Resveratrol Scam - Is All The Hype You Hear About Resveratrol Just A Scam?





The interactive transcript could not be loaded.



Rating is available when the video has been rented.
This feature is not available right now. Please try again later.
Uploaded on Feb 11, 2009


Resveratrol scam? Here are the facts.
Dr. Stephen Chaney is a professor of biochemistry and
nutrition at the University of North Carolina - Chapel
Hill. His name is on over 80 published studies in
scientific and medical peer-reviewed journals and he
teaches nutrition to medical students at the UNC.
Q: Everyone seems to have a resveratrol product nowadays.
Why is Vivix better than all those resveratrol products on
the market?

A: The answer to that question is really three-fold.

In the first place, the resveratrol in Shaklee's Vivix is
a higher potency, higher purity preparation than many of
the other resveratrol products on the market.

Dr. David Sinclair's studies were a shock to many
scientists in the resveratrol community. He showed
convincingly that the amounts of resveratrol one needs to
have a substantial beneficial effect were orders of
magnitude greater than anyone expected. Clearly, one or
two glasses of red wine per day won't do the trick.
Similarly, many of the older resveratrol products on the
market just aren't potent enough to be of any significant

For those resveratrol products that are potent enough,
many aren't pure enough. There is a naturally occurring
contaminant in impure resveratrol preparations that has a
laxative effect. Unless the resveratrol preparation is 99%
pure or better, many people will find that the side
effects outweigh beneficial effects.

But the most important reason is that resveratrol cannot
do it all. It is just one of many naturally occurring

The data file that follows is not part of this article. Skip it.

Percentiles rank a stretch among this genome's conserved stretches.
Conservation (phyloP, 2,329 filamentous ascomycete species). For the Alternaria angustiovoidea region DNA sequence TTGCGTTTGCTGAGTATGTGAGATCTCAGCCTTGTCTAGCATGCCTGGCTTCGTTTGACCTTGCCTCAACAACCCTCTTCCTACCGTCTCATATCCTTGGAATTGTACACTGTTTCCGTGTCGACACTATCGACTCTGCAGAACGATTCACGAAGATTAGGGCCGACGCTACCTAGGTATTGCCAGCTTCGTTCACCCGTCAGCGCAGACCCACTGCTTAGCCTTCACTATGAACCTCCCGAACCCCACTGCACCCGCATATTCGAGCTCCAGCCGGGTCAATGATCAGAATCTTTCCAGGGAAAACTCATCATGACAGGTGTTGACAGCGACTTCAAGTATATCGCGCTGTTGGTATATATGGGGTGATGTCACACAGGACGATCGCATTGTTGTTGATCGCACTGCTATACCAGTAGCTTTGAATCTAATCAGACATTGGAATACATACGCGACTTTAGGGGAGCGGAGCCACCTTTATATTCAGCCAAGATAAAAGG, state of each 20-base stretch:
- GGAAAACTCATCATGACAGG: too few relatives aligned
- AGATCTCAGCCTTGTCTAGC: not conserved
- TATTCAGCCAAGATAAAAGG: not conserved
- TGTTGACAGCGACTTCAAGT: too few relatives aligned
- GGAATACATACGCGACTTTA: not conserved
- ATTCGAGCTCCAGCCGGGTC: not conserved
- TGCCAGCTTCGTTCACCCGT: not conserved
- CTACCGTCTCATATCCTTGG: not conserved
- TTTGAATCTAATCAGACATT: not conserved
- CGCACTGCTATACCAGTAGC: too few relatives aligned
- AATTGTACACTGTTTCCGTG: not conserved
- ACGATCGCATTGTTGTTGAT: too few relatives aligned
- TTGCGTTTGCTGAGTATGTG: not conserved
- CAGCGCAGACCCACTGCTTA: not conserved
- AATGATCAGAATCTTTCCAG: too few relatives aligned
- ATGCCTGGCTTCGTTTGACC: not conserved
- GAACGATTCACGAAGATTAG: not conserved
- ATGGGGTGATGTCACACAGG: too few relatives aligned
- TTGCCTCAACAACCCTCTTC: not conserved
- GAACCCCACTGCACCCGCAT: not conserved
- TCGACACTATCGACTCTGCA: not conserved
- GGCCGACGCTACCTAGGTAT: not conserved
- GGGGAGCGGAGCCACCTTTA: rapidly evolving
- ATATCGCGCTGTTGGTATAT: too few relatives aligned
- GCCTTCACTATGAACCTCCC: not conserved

polyphenols, which is why Shaklee added a polyphenol blend
from muscadine grapes to their purified resveratrol.

For example, Shaklee's polyphenol blend is high in ellagic
acid, which is not found in significant amounts in red
wine or most resveratrol preparations.

Ellagic acid inhibits an enzyme that is involved in the
formation of advanced glycation end products (AGE
proteins), one of the central four mechanisms of cellular
aging. Resveratrol has no effect on this enzyme, but does
block the other three key mechanisms of cellular aging.

Similarly, animal studies suggest that ellagic acid shines
in preventing gastrointestinal cancers, while resveratrol
and other components of the polyphenol blend that Shaklee
uses prevent a variety of other tumors.

The bottom line is that by adding a polyphenol blend
containing ellagic acid and other protective polyphenols
from the muscadine grape to their ultrapure, ultrapotent
resveratrol, Shaklee has developed a product that is
clearly superior to either resveratrol or a muscadine
polyphenol blend alone.

This is not a "one plus one" addition, but a synergistic
combination of protective polyphenols that is far more
protective than any one of them alone.
Now you should have enough information to decide for yourself....

To Your Health,
Dave Dube


When autoplay is enabled, a suggested video will automatically play next.

Up next

to add this to Watch Later

Add to

Loading playlists...